Her publications include Refugee Women, The Uprooted: Improving Humanitarian Responses to Forced Migration, Beyond the Gateway: Immigrants in a Changing America (ed.), and Managing Migration: The Promise of Cooperation. Dr. Martin earned her MA and Ph.D. in American Studies from the University of Pennsylvania and her BA in History from Douglass College, Rutgers University. She is the President of the International Association for the Study of Forced Migration and serves on the U.S. Comptroller General’s Advisory Board, the Academic Advisory Board of the International Organization for Migration, and the Board of the Advocacy Project.

Friday, May 15, 2009

On Friday, May 22nd, the Alaska World Affairs Council will feature Joe Montville,
Director of Toward the Abrahamic Family Reunion and Founder of Preventive Diplomacy at the Center for Strategic and International Studies.

Joseph Montville is director of Toward the Abrahamic Family Reunion, the Esalen Institute project to promote Muslim-Christian-Jewish reconciliation. He is also Senior Adviser on Interfaith Relations at Washington National Cathedral, and has appointments at American and George Mason Universities. Montville founded the preventive diplomacy program at the Center for Strategic and International Studies in 1994 and directed it until 2003. Before that he spent 23 years as a diplomat with posts in the Middle East and North Africa. He also worked in the State Department's Bureaus of Near Eastern and South Asian Affairs and Intelligence and Research, where he was chief of the Near East Division and director of the Office of Global Issues. Montville has held faculty appointments at the Harvard and University of Virginia Medical Schools. He defined the concept of “Track Two,” nonofficial diplomacy. Educated at Lehigh, Harvard, and Columbia Universities, Montville is the editor of Conflict and Peacemaking in Multiethnic Societies (Lexington Books, 1990) and editor (with Vamik Volkan and Demetrios Julius) of The Psychodynamics of International Relationships (Lexington Books, 1990 [vol. I], 1991 [vol. II]).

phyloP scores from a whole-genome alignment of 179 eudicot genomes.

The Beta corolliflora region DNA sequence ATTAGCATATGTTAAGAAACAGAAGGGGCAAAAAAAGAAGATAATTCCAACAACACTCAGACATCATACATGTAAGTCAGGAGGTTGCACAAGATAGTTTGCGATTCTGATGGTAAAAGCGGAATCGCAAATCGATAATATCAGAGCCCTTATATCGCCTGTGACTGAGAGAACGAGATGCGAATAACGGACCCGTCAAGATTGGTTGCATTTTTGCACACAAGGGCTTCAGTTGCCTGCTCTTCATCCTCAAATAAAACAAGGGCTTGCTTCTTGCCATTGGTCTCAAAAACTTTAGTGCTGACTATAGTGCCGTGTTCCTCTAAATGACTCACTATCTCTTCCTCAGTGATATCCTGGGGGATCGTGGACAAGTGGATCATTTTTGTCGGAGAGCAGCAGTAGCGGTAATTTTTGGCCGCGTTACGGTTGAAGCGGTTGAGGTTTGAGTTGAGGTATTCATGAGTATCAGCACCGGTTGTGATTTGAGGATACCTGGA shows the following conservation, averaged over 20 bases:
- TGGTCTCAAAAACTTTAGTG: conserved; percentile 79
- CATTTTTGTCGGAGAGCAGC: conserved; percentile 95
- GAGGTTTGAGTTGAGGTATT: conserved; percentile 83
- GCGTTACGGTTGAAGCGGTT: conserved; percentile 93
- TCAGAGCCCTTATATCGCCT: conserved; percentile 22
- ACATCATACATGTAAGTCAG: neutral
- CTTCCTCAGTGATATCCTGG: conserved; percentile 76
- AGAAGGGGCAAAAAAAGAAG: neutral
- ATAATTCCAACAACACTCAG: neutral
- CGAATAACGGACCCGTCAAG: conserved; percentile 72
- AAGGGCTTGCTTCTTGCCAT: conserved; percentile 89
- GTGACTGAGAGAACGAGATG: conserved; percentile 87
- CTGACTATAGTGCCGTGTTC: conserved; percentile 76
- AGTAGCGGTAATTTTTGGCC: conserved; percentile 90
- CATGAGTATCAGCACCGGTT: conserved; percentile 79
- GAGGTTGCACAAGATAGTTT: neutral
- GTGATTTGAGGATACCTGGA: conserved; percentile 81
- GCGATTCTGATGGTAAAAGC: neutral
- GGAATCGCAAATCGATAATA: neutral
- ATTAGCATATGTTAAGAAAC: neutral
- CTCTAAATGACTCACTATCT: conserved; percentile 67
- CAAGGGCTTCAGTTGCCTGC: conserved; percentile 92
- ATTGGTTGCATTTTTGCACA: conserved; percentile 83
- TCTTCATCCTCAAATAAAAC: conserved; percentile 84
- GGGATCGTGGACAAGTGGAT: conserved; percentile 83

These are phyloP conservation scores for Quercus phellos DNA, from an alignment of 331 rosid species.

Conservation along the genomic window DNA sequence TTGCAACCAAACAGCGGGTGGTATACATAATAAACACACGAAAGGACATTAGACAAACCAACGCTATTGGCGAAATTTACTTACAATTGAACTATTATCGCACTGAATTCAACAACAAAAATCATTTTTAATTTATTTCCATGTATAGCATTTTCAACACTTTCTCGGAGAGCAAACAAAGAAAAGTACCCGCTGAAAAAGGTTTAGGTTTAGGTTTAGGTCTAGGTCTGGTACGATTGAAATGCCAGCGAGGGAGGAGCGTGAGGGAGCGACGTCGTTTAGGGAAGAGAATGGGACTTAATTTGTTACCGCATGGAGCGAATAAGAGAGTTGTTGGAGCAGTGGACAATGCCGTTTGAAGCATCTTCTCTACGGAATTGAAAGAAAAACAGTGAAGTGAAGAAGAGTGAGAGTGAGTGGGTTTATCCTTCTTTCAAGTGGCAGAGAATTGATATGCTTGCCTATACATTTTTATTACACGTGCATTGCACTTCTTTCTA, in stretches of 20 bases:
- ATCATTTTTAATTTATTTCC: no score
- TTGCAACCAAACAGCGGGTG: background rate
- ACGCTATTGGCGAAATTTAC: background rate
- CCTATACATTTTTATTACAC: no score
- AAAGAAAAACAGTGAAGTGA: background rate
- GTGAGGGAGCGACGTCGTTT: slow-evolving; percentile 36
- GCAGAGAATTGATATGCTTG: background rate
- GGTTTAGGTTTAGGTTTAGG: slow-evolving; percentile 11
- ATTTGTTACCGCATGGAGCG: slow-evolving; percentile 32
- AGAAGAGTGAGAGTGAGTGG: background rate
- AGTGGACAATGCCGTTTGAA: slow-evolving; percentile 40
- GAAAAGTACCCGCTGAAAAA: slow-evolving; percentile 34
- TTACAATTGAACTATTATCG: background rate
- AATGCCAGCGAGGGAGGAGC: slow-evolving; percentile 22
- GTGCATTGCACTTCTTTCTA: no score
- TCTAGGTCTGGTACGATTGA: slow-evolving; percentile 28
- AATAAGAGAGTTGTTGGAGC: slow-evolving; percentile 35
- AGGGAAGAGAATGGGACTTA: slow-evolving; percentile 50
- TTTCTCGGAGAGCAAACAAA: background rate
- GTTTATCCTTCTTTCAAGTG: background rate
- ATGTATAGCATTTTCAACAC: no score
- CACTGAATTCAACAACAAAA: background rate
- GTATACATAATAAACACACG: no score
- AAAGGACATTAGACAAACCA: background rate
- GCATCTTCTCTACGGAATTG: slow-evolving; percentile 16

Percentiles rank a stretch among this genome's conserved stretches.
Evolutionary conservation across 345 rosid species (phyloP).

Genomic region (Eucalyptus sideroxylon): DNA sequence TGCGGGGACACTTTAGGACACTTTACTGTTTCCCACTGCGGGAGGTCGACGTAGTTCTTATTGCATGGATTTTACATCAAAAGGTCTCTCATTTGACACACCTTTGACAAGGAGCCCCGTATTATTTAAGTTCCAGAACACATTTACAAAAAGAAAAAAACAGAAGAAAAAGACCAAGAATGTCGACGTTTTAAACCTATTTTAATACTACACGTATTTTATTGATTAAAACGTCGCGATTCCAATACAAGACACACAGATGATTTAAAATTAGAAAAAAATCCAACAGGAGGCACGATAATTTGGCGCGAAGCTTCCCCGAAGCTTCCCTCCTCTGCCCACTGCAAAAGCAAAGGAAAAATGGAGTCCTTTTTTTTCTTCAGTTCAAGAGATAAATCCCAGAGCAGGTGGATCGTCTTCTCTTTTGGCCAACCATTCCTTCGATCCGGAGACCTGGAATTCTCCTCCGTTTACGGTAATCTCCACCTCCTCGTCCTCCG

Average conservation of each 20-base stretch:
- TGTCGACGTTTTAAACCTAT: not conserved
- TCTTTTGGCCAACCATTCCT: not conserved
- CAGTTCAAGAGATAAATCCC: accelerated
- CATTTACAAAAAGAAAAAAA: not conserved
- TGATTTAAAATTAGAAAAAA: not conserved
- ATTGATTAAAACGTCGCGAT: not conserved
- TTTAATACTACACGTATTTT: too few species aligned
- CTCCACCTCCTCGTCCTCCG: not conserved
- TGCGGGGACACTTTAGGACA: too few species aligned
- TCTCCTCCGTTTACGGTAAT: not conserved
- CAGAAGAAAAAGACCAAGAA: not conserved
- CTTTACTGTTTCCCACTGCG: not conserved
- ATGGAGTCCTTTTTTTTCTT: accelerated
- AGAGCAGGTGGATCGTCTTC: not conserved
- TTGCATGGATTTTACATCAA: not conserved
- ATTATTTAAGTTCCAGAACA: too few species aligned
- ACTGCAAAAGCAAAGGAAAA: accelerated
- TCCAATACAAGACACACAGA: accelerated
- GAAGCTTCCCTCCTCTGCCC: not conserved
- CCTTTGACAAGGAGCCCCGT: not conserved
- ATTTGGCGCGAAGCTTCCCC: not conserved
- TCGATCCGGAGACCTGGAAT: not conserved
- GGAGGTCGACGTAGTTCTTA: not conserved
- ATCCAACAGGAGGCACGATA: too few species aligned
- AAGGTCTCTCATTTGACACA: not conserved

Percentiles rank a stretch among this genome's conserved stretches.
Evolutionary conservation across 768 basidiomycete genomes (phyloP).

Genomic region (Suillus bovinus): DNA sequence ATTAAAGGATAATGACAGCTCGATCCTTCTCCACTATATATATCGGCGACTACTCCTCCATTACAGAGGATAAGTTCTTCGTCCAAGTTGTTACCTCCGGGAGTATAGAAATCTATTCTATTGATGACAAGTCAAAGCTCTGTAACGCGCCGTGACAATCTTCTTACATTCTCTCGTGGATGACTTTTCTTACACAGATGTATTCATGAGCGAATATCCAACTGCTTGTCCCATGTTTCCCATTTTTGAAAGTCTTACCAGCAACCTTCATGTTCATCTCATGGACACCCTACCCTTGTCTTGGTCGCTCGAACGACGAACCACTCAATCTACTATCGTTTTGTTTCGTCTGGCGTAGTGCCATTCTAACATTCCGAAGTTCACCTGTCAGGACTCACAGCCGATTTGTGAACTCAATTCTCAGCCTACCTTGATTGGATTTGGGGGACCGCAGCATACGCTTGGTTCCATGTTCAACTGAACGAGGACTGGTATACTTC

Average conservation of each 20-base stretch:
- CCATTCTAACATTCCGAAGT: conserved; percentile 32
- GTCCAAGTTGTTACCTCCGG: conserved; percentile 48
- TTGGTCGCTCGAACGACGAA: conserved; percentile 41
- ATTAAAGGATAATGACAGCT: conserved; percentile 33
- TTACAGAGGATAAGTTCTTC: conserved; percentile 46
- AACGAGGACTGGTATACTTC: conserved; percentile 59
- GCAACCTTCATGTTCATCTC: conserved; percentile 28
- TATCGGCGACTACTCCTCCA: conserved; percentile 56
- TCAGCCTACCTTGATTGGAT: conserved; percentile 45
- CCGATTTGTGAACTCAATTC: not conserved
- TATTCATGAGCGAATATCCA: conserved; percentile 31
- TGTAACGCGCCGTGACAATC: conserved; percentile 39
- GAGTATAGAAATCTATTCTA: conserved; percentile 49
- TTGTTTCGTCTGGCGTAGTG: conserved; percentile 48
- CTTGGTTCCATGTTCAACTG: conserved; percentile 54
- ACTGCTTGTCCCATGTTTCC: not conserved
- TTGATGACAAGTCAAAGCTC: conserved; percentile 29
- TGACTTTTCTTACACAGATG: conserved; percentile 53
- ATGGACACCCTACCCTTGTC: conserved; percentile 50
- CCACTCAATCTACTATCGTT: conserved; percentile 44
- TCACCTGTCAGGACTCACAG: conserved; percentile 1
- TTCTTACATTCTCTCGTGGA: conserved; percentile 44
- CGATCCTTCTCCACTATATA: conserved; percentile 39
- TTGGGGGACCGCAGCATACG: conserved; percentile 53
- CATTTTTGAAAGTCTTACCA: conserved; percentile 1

As always, you can find more information about our programs on our web site,

On Friday, May 15th, we hosted Dr. Paul Dunscomb, Associate Professor of East Asian History at UAA, who spoke on the topic "Whatever Happened To Japan: The Economic Superpower That Never Was"